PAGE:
When I had my second knee reconstruction surgery in 1981, arthroscopic surgery was not yet common. Or available. Or whatever. It was also before they had light polymer casts. When it was over I had about 20 lbs of plaster from my ankle to my thigh. And it itched like hell for months.
One of the things that has stayed with me in the many years, was the anesthesia regime during surgery. I had an epidural (the original numb nuts treatment), but they also gave a sedative, in this case, IV valium. I remember silver, glowing dots going up my arm as the drug started. They were amazing. I thought so. I also thought the nurse was amazing and smiled big at her. Then I realized the surgeon was amazing.
At that point a small part of my sane brain said "dingbat, its the drug". I thought that perhaps I should make use of this state and do a little positive reinforcement. I was in grad school, and struggling a bit. I was not in my advisor's favor. My thesis wasn't interesting to him. He was probably right, but for the wrong reasons. And was whatever the opposite of favorite was.
So, I thought, its time for Good Thoughts. I love my thesis. The silver dots had turned golden and were pulsing with numbers and symbols (it was a theoretical thesis). It is a brilliant thesis. In fact, I love my advisor, ugly pseudo-humble arrogant ass that he was. He is a wonderful advisor, I thought. And really felt it. Other brain part replied: He is not. First part: Oh shut the fuck up and enjoy the situation. (I don't need another person to have a great argument). I spent the rest of surgery having profound thoughts about how wonderful my thesis was, how great the program, how marvelous my friends. And a few brilliant ideas, which alas, disappeared with the gold dots.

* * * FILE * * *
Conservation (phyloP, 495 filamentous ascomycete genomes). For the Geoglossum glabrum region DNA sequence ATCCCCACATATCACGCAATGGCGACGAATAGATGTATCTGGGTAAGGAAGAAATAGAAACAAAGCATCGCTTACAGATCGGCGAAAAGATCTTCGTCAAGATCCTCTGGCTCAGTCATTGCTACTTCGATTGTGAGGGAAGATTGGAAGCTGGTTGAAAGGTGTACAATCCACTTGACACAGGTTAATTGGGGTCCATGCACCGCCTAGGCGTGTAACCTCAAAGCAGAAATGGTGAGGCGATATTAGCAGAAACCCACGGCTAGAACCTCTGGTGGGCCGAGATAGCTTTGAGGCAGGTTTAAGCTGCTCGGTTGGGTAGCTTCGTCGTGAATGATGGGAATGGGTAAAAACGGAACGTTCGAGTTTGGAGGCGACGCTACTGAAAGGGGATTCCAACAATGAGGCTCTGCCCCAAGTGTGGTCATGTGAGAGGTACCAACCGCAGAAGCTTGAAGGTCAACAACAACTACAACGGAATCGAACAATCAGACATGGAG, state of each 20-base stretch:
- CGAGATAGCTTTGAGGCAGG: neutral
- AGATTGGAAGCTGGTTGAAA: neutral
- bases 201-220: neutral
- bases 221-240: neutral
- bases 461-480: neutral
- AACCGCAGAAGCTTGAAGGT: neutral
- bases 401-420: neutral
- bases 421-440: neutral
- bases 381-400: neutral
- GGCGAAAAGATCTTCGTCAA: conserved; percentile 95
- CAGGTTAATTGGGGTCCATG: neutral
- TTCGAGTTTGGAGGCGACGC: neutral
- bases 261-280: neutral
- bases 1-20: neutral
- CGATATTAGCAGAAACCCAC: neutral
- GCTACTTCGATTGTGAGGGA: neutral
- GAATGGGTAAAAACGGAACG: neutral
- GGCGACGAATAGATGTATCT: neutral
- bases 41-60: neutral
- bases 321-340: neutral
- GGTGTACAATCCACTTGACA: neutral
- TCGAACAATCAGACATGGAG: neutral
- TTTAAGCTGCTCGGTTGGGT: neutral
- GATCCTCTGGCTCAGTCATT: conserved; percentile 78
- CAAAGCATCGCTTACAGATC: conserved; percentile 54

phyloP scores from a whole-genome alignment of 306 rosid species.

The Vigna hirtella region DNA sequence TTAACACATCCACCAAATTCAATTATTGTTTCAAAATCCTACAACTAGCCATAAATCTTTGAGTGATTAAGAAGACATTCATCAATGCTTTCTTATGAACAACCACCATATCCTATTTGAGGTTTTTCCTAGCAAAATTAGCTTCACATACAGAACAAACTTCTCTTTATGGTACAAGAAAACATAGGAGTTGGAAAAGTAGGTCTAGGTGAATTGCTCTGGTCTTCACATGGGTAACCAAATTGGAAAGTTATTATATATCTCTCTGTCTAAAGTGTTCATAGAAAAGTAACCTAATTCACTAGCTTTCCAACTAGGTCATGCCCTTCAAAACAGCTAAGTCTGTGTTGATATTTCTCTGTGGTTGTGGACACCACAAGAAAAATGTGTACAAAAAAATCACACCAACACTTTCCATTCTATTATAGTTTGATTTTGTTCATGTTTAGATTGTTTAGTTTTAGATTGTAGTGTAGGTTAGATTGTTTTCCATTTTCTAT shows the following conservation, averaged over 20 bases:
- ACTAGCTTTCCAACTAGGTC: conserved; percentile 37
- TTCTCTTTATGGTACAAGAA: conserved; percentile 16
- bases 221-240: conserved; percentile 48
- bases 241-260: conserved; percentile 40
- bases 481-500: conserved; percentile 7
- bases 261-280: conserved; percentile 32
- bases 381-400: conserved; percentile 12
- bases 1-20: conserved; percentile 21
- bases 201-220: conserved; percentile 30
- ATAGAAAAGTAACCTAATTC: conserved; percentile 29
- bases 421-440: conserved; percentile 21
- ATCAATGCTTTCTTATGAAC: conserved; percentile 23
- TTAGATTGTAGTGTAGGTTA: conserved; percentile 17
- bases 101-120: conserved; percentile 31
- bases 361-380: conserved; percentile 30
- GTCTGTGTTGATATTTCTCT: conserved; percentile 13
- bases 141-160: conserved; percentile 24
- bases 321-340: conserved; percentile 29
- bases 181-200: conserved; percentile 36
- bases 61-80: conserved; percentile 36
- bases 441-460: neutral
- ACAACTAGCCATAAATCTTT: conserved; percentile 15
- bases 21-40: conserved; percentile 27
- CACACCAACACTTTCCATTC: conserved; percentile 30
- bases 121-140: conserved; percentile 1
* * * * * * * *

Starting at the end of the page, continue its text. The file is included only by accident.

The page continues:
Anyway, the surgery taught me the idea of pure, uncompromised, unconditional and unearned joy.
The unearned part was important to me in grad school. Subsequent joy and its quiet younger sib, pleasure, were, and still are, earned. Grad school was and still is tough. Being The Woman in the program is hard. I succeeded, but I always knew what it cost. That the uncompromised joy was not real and was brain chemicals has stayed with me. The earned joy is more complex, and richer for it. (But you should also go read Ursula LeGuin's story "The Ones Who Walk Away from Omelas" )
This morning, for reasons I know not, I woke up filled with joy. I was simply happy. So now I am work. Writing a grant and helping trainees with data exploration for meeting abstracts. There are things not perfect in my life (imagine that). And it cost a lot to get here. But damn, sometimes I look at this grant, these data and think: not bad Potnia, not bad at all.